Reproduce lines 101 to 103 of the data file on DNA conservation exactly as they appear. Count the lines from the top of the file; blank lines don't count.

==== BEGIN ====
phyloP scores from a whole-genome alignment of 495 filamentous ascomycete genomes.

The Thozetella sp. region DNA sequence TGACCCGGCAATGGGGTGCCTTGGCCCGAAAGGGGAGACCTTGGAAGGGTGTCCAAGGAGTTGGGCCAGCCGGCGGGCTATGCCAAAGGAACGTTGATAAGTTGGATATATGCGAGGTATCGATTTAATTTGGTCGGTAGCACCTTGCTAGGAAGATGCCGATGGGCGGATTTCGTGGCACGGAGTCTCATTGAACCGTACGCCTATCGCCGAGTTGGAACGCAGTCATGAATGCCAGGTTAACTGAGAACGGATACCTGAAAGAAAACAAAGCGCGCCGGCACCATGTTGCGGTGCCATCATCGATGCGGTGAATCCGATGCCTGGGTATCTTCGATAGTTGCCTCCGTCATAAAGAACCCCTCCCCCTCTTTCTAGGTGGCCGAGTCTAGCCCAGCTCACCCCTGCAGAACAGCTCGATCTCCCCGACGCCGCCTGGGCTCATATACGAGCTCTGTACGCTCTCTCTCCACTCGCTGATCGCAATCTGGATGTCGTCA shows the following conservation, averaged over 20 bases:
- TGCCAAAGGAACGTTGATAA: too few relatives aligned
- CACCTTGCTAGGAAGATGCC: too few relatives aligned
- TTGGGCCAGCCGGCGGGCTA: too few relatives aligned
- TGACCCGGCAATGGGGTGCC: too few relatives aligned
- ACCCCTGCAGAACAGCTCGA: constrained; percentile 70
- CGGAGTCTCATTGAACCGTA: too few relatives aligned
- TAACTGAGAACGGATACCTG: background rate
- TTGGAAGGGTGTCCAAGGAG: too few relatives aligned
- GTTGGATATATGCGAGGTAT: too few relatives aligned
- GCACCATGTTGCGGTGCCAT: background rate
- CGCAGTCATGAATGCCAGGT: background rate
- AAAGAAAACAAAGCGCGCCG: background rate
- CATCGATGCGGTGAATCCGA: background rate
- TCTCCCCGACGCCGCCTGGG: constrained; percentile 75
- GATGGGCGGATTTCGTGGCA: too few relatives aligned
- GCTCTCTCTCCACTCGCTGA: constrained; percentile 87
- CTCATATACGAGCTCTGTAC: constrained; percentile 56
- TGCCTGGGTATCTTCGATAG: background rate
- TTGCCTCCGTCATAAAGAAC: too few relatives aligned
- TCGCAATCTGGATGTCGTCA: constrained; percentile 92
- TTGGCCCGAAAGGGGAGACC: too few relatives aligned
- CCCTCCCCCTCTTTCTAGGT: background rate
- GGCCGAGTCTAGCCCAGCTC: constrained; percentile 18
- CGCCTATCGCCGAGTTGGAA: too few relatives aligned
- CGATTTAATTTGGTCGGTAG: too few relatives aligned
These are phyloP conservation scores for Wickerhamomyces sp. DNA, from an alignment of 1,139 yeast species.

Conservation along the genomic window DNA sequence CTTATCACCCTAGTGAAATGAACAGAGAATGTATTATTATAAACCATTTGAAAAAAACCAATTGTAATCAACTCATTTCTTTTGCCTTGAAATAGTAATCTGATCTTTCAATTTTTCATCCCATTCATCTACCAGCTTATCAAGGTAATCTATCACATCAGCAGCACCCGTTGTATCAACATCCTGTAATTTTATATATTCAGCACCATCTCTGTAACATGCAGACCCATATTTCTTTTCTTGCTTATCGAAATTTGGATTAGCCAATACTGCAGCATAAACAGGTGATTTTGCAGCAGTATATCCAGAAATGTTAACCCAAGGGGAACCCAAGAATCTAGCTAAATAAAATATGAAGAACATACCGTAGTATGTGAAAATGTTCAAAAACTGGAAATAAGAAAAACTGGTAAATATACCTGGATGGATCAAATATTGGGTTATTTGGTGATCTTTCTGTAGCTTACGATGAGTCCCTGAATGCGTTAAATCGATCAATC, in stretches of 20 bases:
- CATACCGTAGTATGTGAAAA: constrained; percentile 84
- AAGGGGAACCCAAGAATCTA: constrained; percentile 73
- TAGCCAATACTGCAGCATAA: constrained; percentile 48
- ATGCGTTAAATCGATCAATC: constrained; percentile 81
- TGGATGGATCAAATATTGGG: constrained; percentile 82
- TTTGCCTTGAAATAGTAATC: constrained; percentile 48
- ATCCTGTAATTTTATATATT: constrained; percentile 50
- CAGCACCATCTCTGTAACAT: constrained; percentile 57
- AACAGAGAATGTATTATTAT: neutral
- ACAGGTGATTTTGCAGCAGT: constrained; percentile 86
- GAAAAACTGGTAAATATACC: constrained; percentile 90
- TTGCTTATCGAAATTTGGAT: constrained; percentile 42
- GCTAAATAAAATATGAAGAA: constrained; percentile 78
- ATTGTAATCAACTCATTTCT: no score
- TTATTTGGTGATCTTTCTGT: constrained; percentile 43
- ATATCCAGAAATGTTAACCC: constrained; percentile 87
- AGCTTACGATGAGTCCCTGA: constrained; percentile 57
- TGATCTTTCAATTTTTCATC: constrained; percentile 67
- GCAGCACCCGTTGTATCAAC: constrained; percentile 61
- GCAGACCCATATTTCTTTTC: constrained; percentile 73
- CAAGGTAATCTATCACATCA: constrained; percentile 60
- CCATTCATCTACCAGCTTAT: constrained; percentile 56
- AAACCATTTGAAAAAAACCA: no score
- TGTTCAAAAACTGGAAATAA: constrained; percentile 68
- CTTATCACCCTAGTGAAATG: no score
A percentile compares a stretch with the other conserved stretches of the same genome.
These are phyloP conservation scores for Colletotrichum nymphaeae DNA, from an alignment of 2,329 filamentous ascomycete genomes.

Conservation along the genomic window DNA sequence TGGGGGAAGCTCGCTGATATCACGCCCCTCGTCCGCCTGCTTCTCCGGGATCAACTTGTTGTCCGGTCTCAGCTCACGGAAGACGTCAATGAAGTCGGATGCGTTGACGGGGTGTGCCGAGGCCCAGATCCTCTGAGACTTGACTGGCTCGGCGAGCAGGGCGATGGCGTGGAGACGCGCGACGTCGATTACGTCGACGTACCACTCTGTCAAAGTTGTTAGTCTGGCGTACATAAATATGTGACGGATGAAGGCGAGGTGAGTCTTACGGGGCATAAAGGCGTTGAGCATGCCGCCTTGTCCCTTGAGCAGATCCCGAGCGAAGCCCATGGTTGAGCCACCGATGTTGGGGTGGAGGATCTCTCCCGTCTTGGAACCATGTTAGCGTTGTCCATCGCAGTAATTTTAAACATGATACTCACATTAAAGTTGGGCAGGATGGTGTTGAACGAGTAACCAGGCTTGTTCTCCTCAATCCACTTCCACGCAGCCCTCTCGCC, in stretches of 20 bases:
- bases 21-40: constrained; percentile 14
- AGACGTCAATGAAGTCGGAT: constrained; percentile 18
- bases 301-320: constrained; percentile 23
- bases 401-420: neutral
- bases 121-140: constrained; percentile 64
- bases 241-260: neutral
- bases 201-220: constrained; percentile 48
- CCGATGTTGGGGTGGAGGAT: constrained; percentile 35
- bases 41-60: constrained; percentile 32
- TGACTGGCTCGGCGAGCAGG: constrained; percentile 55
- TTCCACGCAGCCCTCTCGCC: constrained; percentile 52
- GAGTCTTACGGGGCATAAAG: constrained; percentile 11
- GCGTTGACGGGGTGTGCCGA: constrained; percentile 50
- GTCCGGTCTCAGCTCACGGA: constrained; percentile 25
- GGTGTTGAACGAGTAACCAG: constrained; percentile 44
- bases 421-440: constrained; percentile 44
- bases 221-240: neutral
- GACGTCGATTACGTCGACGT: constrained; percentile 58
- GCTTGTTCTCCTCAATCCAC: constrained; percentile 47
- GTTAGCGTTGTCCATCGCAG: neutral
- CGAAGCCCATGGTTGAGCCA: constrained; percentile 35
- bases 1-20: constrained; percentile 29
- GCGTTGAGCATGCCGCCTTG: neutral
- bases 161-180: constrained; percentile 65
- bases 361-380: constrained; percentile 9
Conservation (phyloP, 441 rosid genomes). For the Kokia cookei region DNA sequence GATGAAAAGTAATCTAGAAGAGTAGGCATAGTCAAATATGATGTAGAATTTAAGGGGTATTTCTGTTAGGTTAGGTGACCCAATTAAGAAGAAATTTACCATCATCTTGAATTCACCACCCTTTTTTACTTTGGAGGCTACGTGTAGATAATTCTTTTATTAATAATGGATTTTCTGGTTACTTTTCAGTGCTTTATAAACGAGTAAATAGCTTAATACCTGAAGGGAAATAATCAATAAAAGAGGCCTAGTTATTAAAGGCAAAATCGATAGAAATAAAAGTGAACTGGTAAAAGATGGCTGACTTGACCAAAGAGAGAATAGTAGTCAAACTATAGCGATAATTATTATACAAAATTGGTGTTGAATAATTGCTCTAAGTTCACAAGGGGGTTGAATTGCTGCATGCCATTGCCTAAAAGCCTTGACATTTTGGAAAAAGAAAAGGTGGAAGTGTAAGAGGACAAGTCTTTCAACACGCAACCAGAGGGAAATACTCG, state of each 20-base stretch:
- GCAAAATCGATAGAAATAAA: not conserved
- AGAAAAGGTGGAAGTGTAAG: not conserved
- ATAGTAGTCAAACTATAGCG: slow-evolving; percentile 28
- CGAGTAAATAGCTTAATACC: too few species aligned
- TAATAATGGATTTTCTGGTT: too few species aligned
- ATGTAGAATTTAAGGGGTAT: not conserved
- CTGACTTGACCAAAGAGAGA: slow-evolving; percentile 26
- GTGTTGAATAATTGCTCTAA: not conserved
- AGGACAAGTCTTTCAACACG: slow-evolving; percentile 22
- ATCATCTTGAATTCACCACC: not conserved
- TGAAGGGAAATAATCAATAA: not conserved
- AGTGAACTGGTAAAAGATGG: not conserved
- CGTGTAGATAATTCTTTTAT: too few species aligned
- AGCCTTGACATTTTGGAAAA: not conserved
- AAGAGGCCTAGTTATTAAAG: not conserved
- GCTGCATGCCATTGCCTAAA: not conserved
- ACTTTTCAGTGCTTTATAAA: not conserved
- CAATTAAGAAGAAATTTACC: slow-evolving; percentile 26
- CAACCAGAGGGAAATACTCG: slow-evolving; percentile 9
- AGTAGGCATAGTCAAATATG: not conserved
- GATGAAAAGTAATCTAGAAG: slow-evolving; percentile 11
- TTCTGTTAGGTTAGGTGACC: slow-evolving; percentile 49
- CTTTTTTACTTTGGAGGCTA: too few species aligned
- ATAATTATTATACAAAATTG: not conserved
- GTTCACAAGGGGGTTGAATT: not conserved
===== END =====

- CAATTAAGAAGAAATTTACC: slow-evolving; percentile 26
- CAACCAGAGGGAAATACTCG: slow-evolving; percentile 9
- AGTAGGCATAGTCAAATATG: not conserved